Optical Coherence Tomography: Is Really a New Biomarker for Alzheimer's Disease?

Poroy C., YÜCEL A. A.

ANNALS OF INDIAN ACADEMY OF NEUROLOGY, vol.21, no.2, pp.119-125, 2018 (Peer-Reviewed Journal) identifier identifier identifier

  • Publication Type: Article / Article
  • Volume: 21 Issue: 2
  • Publication Date: 2018
  • Doi Number: 10.4103/aian.aian_368_17
  • Journal Indexes: Science Citation Index Expanded, Scopus
  • Page Numbers: pp.119-125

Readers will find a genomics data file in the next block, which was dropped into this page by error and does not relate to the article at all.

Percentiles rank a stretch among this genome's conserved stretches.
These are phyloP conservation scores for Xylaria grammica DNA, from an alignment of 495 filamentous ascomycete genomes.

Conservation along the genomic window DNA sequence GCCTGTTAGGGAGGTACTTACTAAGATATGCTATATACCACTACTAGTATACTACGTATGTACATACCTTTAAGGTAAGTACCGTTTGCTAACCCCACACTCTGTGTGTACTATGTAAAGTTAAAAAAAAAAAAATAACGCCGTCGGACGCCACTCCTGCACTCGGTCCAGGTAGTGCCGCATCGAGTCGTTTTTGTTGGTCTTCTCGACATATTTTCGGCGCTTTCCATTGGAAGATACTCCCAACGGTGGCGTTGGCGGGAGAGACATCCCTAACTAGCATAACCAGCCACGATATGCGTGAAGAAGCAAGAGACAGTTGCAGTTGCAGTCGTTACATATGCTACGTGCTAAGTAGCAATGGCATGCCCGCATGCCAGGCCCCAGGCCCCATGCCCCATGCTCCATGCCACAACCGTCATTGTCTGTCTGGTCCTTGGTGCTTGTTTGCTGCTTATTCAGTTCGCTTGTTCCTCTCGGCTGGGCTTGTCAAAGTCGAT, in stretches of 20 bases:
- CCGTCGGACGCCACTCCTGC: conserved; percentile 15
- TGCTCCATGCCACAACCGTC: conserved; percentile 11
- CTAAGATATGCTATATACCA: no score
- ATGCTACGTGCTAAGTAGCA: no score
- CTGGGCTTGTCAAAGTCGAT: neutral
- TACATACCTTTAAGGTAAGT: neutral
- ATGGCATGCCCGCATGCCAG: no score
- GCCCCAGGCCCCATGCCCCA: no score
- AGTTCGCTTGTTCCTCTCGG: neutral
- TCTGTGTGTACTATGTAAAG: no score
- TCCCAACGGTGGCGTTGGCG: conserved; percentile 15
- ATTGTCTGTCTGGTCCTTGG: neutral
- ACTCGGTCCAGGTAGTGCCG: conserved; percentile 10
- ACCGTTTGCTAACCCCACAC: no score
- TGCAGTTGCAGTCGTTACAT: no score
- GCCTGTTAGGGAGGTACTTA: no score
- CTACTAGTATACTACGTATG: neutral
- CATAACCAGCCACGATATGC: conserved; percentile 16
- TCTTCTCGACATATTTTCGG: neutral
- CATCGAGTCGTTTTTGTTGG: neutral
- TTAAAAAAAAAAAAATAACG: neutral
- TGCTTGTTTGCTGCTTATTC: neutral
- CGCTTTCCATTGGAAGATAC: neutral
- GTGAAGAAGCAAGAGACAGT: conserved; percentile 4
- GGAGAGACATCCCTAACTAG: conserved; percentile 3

Introduction: Retinal ganglion cell (RGC) degeneration was histopathologically proved previously in Alzheimer's disease (AD) patients. In this study, we aimed to determine RGC degeneration in vivo using optical coherence tomography (OCT) in AD. Methods: Twenty-one mild-to-moderate AD patients and 25 cognitively healthy age-matched controls were enrolled in this case-control prospective study. All participants underwent OCT examination to assess peripapillary retinal nerve fiber layer (RNFL) thickness, macular volume, and thickness. Results: Foveal thickness and volume were significantly higher in AD patients than controls (P = 0.023 and P = 0.024, respectively). Compared to controls, peripapillary RNFL and other macular region measurements of AD patients were not statistically different (for all P > 0.05). Discussion: Increased foveal thickness and volume can be associated with the pathological changes in the early stages of degeneration These results differ from previous studies, but still confirm retinal degeneration in AD. Conclusion: With further OCT studies on large populations, OCT will be in clinical use for early diagnosis of AD.